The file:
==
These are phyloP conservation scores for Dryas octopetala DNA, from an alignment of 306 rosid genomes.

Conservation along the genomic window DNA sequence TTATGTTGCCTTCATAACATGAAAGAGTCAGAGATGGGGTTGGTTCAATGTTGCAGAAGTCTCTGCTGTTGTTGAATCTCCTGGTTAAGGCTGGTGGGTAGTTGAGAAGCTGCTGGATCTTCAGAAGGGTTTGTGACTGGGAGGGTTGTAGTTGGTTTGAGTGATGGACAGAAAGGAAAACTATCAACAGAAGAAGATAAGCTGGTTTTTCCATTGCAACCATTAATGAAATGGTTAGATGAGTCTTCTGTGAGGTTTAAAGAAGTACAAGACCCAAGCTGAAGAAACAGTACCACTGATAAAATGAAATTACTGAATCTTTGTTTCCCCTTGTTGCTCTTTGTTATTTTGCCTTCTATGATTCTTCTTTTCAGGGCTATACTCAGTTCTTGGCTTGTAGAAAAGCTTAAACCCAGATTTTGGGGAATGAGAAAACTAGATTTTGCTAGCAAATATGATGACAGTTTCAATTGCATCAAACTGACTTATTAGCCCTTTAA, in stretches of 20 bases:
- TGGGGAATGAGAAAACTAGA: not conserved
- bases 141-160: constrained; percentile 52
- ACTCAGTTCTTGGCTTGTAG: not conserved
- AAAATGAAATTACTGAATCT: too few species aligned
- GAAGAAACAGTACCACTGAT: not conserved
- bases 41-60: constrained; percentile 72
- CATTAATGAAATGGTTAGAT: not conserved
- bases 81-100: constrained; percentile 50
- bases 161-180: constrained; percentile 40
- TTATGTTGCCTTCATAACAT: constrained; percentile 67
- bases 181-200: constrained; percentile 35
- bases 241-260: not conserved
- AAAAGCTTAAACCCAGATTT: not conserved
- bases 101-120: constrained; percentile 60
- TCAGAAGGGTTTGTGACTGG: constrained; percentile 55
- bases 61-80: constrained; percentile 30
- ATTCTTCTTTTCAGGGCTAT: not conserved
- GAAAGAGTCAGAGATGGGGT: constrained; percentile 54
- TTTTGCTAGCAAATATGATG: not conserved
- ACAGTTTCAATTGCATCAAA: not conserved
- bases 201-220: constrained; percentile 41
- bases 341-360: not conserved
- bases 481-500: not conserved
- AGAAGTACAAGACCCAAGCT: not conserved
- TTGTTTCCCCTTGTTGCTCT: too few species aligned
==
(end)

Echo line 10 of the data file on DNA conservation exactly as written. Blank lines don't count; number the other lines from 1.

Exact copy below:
- bases 81-100: constrained; percentile 50